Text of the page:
L.L. Hannett’s story “Gutter” appears in Shimmer Issue 13. has sold stories to Clarkesworld Magazine, Fantasy Magazine, Weird Tales, ChiZine, Electric Velocipede, Midnight Echo, and Tesseracts 14. She is a graduate of the Clarion South Writers Workshop. Nine years ago, Lisa moved from Canada to Adelaide, South Australia — city of churches, bizarre murders, and pie floaters — where she is currently working on a PhD in medieval Icelandic literature. Bluegrass Symphony, her first collection, is being published by Ticonderoga Publications in August 2011. You can visit her online at http://lisahannett.com.
Where did the idea for “Gutted” come from? Talk to us a bit about the genesis of the story.
A couple of years ago, I was lucky enough to wrangle myself a research trip to Iceland. I had two weeks to drive around the country, visit museums, study at cultural houses and libraries, and traipse across some of the most stunning landscapes in the world. Perhaps to offset all of the culture and beauty we were absorbing, my friend and I got into the habit of visiting pretty much every souvenir shop from Hvolsvöllur to Sauðarkrókur — the tackier, the better. At one of these shops, I picked up an audio book of Icelandic Folktales (not so tacky when read by a man with such a lovely accent!) and proceeded to listen to them all as we travelled from site to site. One of the tales Mr Lovely Accent read was the traditional yarn about the woman with the seal skin, but with one difference: there was a throwaway line about the husband hiding his wife’s skin in order to keep her from temptation. Rain was lashing the car as we drove, the wind was chilly, the sky grey — and the husband wanted to keep his wife from temptation. I didn’t hear the rest of the stories that day. My mind was abuzz.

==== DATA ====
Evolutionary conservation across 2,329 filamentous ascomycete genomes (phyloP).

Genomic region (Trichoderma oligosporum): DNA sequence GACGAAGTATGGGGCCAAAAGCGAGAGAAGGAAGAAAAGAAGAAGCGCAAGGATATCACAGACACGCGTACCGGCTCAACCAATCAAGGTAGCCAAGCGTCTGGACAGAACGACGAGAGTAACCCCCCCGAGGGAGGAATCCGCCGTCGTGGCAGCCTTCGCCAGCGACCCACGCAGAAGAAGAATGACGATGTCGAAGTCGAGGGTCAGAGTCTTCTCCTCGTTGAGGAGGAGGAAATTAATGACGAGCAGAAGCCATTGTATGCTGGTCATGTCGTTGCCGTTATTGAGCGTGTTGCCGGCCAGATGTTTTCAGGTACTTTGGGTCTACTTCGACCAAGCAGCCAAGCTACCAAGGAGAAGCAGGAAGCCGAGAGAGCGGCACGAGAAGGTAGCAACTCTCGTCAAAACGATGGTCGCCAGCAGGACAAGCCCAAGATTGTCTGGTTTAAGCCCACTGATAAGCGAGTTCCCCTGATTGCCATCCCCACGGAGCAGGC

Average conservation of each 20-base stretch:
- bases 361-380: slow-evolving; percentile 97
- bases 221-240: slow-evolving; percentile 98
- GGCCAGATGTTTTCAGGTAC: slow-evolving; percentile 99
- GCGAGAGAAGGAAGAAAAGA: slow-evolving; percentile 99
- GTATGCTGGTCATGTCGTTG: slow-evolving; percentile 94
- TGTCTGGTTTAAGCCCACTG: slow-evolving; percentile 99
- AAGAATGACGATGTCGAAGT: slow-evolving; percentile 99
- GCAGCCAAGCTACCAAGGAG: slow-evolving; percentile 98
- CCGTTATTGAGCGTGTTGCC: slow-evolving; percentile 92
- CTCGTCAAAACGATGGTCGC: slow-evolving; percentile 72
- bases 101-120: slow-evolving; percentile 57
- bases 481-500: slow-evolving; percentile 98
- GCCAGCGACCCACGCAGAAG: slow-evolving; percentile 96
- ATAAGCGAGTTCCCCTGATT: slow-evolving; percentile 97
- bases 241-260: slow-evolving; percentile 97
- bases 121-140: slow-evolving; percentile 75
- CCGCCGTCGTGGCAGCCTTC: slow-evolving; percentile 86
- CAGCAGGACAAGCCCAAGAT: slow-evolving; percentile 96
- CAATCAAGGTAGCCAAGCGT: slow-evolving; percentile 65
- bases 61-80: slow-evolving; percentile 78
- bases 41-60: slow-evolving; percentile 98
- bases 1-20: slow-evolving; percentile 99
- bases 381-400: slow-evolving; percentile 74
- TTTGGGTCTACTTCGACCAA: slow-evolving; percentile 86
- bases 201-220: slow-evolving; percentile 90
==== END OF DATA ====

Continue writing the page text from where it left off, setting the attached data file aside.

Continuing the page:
When did you realize you were a writer?
When I got my first rejection — and when I kept submitting stories, regardless.
What piece of writerly advice do you wish someone had given you?